Your Way
UP
is at Urban Pathways

At Urban Pathways, we give our students the opportunity to take responsibility for creating their own individual pathway to success.
Thanks to our small class sizes, our teachers are able to UPlift our students by providing them with mentoring and counseling they need and deserve to better themselves academically and as people, too.

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Located in the heart of
Pittsburgh’s Cultural District
Variety of student-led clubs
and activities
12:1 student-to-teacher ratio (other Pittsburgh charter schools 15:1)
Advanced placement
courses
College in the High School
(CHS)
100% college acceptance rate for the class of 2018
$6.68 million in total scholarships offered to the class of 2018
Teachers UPlift students with individualized attention

 

Urban Pathways 6 – 12 Charter School is always accepting new applications. Apply now if you’re still interested in the 2019-2020 school year.

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FAQ

Q:What is a charter school?

A charter school is a tuition-free, independently run public school. Charter schools have a lot more flexibility in their operation which boosts the potential of greater student performances. The school’s goals, mission, and methods of assessment are detailed in the “charter” which acts as the school’s performance contract. The school is then held accountable to live up to the standards set in the “charter” by a charter school authorizer which is normally a non-profit organization, government, or university. If the charter school does not meet its set standards, it can be closed. Charter schools do not require entrance exams, are open to all children, and must participate in state testing and federal accountability programs.

Q:What’s the difference between a charter school and public school?

Charter schools are public schools, however, they are schools of choice which means that families can decide on and apply to the charter school they want to send their children. Charter schools aren’t under the constraints of the state education board and have the freedom to design a curriculum that meets their students’ needs. Conversely, traditional public schools are open to all students within the school district, without the need for an application. Public schools are governed by the school district and must abide by the education standards that are set forth by the state education board.closed. Charter schools do not require entrance exams, are open to all children, and must participate in state testing and federal accountability programs.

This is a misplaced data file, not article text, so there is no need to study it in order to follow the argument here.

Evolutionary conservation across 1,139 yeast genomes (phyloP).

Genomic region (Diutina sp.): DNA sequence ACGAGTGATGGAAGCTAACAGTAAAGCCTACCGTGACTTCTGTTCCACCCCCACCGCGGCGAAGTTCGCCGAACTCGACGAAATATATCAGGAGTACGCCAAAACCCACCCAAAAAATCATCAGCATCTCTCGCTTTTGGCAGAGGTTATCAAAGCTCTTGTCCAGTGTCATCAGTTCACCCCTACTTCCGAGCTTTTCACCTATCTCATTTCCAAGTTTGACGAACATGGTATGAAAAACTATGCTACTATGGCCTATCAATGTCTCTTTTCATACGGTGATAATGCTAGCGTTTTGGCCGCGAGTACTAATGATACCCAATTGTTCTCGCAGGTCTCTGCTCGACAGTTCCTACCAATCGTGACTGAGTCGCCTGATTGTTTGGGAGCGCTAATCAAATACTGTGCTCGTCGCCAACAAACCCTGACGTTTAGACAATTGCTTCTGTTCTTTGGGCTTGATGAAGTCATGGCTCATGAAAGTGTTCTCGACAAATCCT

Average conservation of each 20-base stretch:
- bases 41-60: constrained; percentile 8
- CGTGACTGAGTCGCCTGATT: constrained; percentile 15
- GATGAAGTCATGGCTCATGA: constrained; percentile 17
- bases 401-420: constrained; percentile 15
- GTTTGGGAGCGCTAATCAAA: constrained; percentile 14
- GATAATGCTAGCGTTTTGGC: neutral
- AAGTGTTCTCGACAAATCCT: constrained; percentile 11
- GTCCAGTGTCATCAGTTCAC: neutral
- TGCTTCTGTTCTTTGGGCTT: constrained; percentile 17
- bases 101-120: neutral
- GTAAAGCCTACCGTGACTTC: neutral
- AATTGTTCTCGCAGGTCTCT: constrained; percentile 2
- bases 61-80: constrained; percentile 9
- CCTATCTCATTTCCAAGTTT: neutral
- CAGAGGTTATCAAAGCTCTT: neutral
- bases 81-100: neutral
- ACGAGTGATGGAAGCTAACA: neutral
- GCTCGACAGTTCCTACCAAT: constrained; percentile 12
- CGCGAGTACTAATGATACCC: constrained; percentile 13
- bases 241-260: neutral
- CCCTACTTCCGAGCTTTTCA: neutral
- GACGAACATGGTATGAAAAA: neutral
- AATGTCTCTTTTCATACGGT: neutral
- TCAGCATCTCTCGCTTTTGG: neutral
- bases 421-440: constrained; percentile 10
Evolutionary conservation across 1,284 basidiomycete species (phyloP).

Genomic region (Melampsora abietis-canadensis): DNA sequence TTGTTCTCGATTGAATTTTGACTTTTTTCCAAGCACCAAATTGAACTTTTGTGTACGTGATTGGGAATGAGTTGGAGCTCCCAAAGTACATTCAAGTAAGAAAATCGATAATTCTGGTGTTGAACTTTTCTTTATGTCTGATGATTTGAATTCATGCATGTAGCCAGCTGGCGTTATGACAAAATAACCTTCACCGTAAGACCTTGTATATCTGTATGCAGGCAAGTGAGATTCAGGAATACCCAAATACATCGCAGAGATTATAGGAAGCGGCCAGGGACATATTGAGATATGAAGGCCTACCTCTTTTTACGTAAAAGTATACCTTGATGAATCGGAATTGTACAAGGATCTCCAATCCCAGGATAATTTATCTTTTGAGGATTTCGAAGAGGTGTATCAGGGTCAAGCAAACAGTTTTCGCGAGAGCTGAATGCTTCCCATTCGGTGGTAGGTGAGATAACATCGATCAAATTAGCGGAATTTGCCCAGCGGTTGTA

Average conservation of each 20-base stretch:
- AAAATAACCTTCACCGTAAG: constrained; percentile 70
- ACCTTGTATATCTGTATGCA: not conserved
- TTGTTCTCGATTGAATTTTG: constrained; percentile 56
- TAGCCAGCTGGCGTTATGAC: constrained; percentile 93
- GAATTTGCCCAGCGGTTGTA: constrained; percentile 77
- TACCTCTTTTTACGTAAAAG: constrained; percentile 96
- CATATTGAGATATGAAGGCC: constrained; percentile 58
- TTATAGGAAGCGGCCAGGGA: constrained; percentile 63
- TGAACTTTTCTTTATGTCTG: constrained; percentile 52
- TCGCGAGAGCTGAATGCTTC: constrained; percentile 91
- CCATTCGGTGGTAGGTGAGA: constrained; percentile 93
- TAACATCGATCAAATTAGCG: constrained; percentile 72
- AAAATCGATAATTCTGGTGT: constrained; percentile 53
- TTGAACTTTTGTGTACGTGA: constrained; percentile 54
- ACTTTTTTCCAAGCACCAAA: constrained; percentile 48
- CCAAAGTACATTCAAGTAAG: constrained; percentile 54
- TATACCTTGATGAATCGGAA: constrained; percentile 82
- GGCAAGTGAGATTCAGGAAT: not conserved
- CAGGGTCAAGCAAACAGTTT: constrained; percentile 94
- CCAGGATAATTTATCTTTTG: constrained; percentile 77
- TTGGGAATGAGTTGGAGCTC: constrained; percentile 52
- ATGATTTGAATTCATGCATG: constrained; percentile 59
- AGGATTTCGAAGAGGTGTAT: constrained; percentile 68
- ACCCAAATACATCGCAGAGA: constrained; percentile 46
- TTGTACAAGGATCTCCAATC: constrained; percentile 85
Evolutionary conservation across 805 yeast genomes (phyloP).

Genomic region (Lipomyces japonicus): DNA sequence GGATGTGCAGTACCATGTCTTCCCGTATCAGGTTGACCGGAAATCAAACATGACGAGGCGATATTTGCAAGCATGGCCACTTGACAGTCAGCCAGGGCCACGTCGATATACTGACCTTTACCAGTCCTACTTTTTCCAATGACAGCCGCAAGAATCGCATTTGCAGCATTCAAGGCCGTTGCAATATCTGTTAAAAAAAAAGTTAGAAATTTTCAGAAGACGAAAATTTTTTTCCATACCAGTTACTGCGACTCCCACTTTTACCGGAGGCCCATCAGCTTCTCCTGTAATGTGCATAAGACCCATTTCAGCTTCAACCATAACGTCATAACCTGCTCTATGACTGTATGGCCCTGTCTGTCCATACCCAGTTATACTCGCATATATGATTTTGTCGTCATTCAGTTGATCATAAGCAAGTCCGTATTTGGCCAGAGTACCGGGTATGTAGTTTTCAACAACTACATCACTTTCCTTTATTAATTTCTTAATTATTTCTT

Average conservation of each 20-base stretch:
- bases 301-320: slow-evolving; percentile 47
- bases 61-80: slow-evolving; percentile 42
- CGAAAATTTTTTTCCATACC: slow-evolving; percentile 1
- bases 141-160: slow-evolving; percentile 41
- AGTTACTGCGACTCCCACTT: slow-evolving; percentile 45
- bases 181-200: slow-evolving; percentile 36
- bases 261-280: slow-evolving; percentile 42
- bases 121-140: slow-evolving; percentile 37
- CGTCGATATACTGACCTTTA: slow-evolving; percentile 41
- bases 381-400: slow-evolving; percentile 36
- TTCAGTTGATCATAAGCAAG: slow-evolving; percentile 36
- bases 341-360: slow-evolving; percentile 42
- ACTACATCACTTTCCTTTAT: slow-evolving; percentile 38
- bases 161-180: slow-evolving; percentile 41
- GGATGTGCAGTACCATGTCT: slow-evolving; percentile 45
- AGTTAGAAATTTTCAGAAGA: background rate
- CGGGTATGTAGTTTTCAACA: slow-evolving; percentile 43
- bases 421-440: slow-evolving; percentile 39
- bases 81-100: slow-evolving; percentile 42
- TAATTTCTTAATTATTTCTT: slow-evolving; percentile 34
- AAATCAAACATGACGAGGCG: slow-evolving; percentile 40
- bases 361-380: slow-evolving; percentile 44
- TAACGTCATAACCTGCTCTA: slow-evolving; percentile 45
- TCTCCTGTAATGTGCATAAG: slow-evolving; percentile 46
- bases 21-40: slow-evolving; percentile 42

Q:How does the charter school lottery work?

A completed Urban Pathways application which is submitted on time to Urban Pathways is required for participation in the lottery. The lottery is conducted annually at the April Board Meeting and will include all applications received. are open to all children, and must participate in state testing and federal accountability programs.

Each application received will be assigned a designated card with the student’s name on it. Beginning with sixth and proceeding to 12th grade, the cards will be placed in a container/bag and shaken. Each card will be individually drawn by a Board Trustee or a Board Designee. Each name will be read out loud and entered on a written list, kept by a second Board Trustee or Designee, who will record the student’s name and “seat number.” Each name drawn will be assigned a sequential number from one until all of the cards have been drawn for that grade.

In accordance with the Charter School’s Charter, as granted by the Pittsburgh Public School District, and pursuant to PA Charter School Law, preference will be given as follows:

1. All students currently enrolled in the Charter School from the prior school year are exempted from the lottery process.

2. Siblings (defined as children having one common parent) of students enrolled at Charter School from the prior school year are exempted from the lottery provided there is space available for the grade sought. Siblings must be Pittsburgh School District residents to be eligible for this preference. A sibling lottery will be held if there are more siblings than seats available in any grade.

3. Students who reside in the Pittsburgh Public School District.

4. Children who reside elsewhere in the Commonwealth of Pennsylvania. Non-resident students’ per-pupil allotment must be paid by the district in which the non-resident student resides.